WINSTON-SALEM, N.C. (Oct. 12, 1999) R.J. Reynolds Tobacco Company has decided that its Winston brand's NASCAR sponsorship cannot continue to include the NASCAR Winston Racing Series, the weekly short-track racing program that it has been primary...
WINSTON-SALEM, N.C. (Oct. 12, 1999) R.J. Reynolds Tobacco Company has decided that its Winston brand's NASCAR sponsorship cannot continue to include the NASCAR Winston Racing Series, the weekly short-track racing program that it has been primary sponsor of for 26 years, after the conclusion of the 1999 season. Winston's sponsorship of the NASCAR Winston Cup Series and NASCAR Winston West Series are not affected by the decision.
NASCAR officials said at this time there is no definite replacement sponsor in place for the 2000 short track program, whose details will be announced in the near future, but which will continue in a similar manner.
"It is essential that RJR sponsorships fully comply with the letter and the spirit of the Master Settlement Agreement between tobacco manufacturers and state attorneys general," said Rick Sanders, president of RJR's Sports Marketing Enterprises (SME). "It is unfortunate that we have to relinquish our involvement in this great series after 26 years as the title sponsor. We have reached the conclusion, however, that the NASCAR Winston Racing Series was unlikely to fulfill the requirements of the Master Settlement Agreement due to long standing rules regarding driver eligibility."
Competition rules for the NASCAR Winston Racing Series allow for the possibility that 16- and 17-year-olds might participate in races in which they can earn championship points. In limited situations, this has been the case. Participation in a cigarette brand name sponsorship by drivers under the age of 18 is incompatible with the terms of the Master Settlement Agreement (MSA).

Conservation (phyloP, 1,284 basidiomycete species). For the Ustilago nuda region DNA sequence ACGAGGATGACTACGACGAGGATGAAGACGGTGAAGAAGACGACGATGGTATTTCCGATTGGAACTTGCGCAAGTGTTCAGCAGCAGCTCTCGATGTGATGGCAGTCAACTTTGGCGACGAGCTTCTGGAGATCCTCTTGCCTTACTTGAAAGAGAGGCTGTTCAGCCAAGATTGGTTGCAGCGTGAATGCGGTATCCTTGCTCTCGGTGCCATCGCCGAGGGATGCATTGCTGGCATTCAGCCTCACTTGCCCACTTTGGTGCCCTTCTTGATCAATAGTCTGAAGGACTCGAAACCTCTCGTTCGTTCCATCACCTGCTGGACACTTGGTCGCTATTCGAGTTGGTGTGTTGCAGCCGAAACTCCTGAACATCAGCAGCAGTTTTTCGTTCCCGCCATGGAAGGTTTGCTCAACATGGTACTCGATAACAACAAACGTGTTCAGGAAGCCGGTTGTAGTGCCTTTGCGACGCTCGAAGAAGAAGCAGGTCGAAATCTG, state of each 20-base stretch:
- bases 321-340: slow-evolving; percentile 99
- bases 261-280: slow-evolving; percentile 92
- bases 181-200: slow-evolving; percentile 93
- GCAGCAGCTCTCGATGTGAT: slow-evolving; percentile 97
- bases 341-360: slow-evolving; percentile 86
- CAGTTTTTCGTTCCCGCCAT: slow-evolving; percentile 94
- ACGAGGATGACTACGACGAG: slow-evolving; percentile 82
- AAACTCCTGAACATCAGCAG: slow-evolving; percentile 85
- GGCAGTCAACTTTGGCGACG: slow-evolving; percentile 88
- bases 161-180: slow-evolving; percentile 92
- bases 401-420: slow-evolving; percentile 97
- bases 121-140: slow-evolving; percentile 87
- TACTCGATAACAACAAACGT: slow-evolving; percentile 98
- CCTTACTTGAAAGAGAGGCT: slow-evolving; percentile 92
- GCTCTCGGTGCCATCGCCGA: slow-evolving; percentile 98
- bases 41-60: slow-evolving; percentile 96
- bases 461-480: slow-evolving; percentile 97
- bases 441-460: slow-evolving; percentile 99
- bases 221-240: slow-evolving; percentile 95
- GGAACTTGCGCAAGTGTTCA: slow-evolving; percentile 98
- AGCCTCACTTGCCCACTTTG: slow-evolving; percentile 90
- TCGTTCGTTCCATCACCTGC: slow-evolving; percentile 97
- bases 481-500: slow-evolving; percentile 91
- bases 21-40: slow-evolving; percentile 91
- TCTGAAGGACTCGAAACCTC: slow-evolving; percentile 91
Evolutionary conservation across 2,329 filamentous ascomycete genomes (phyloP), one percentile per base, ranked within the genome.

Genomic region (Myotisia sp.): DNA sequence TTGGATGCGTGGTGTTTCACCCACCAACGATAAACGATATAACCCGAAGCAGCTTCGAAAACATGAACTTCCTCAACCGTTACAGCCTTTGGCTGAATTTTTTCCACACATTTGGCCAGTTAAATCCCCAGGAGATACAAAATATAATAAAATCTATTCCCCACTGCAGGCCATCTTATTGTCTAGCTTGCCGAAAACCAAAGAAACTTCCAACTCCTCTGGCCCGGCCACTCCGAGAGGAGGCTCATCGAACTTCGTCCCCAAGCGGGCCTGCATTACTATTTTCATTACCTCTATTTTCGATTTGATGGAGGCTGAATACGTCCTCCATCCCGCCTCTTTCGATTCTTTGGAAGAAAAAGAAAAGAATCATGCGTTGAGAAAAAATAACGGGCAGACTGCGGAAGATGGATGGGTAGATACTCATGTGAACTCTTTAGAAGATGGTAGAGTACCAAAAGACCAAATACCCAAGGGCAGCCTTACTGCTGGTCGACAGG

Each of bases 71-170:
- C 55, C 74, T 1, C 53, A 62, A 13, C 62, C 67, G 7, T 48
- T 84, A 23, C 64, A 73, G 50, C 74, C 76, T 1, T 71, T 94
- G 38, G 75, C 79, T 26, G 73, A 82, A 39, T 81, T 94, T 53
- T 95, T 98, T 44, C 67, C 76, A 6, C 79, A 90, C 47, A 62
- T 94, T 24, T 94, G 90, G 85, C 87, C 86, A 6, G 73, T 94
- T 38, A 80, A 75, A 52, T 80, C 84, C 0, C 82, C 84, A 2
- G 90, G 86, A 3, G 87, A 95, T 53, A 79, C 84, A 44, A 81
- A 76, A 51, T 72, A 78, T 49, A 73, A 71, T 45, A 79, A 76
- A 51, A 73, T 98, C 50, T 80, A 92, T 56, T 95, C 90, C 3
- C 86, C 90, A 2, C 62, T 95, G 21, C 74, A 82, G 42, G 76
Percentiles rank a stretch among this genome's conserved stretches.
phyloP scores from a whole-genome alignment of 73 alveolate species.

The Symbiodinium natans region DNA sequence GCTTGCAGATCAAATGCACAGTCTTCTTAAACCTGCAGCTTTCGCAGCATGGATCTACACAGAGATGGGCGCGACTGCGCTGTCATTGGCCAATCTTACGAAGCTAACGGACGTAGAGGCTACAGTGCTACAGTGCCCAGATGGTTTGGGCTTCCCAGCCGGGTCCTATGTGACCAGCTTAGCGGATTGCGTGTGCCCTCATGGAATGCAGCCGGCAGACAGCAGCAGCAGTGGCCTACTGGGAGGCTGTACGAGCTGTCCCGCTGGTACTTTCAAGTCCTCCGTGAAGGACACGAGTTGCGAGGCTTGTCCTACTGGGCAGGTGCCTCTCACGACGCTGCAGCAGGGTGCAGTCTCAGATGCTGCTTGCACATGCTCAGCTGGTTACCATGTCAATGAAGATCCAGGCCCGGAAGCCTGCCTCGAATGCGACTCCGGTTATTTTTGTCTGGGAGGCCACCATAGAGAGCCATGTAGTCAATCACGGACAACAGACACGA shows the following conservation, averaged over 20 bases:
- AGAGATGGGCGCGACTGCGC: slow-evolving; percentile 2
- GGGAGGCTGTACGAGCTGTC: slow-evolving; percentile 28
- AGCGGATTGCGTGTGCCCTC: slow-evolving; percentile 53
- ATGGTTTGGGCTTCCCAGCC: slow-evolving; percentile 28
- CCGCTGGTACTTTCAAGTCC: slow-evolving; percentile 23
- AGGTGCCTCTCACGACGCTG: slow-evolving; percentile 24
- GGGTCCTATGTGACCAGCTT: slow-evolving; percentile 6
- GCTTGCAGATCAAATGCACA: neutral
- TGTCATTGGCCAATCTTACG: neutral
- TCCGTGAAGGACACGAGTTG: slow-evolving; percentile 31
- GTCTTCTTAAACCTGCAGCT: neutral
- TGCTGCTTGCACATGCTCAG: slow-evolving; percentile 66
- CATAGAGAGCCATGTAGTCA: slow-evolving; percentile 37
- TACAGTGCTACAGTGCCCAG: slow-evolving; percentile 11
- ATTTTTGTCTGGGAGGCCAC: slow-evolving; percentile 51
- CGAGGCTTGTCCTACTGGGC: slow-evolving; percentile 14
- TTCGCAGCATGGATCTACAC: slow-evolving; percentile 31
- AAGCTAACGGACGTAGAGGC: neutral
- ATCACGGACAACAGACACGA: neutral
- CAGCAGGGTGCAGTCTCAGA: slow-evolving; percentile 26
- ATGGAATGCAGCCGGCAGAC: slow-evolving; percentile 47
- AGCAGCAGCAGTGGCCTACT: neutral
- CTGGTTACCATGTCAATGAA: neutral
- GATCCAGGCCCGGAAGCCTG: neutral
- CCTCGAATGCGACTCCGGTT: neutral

Sanders reports that commitments for the 1999 NASCAR Winston Racing Series were made prior to the signing of the MSA. Therefore, at the beginning of the season NASCAR worked with RJR to implement a temporary modification of the series rules, making drivers under the age of 18 ineligible for series points-fund awards.
"RJR and its Winston brand would have liked to continue this portion of our NASCAR sponsorship," Sanders said. "It was decided, however, that making permanent rule changes to exclude 16- and 17-year-old drivers from the series -- and thus continue to comply with the MSA -- was not in the best interest of the sport, which serves as the grass roots program for NASCAR. As a result, we have ended our sponsorship of the NASCAR Winston Racing Series, and are working through an orderly transition plan to disengage from this part of our NASCAR sponsorship."
In making this announcement, however, Sanders emphasized Winston's long tradition of commitment to its NASCAR sponsorship.
"Our partnership with NASCAR is highly valued," he said. "We are constantly evaluating new opportunities with NASCAR, as well as improving programs currently in place."
In 1999 the NASCAR Winston Racing Series included nearly 100 short tracks in 10 regions and featured thousands of competitors racing at some of the leading paved and dirt tracks around the country. This national series is locally focused with teams competing in a variety of divisions designated by the tracks.
The series provides hometown competitors with local, regional and national recognition and offers these drivers a $1.4 million championship fund, which has been sustained by RJR's Winston brand as part of its overall NASCAR sponsorship.
According to Mike Helton, senior vice president and chief operating officer for NASCAR, the NASCAR Winston Racing Series is the foundation of NASCAR racing.
"Winston and NASCAR have built a national short-track program that is second to none in this country," Helton said. "This important part of NASCAR will continue, and we are excited about the future of our national short-track series. NASCAR, with a great deal of confidence, looks forward to continuing to build and enhance Winston's involvement in the NASCAR Winston Cup Series and the NASCAR Winston West Series."
Tom Deery, vice president of the NASCAR Winston Racing Series agreed.
"The commitment at NASCAR to continue building our short-track program remains as strong as ever," he said. "We remain committed to developing new ideas, like ChampionsWeek. We look forward to moving our program to even higher levels and continue building a solid weekly program for competitors, promoters and fans."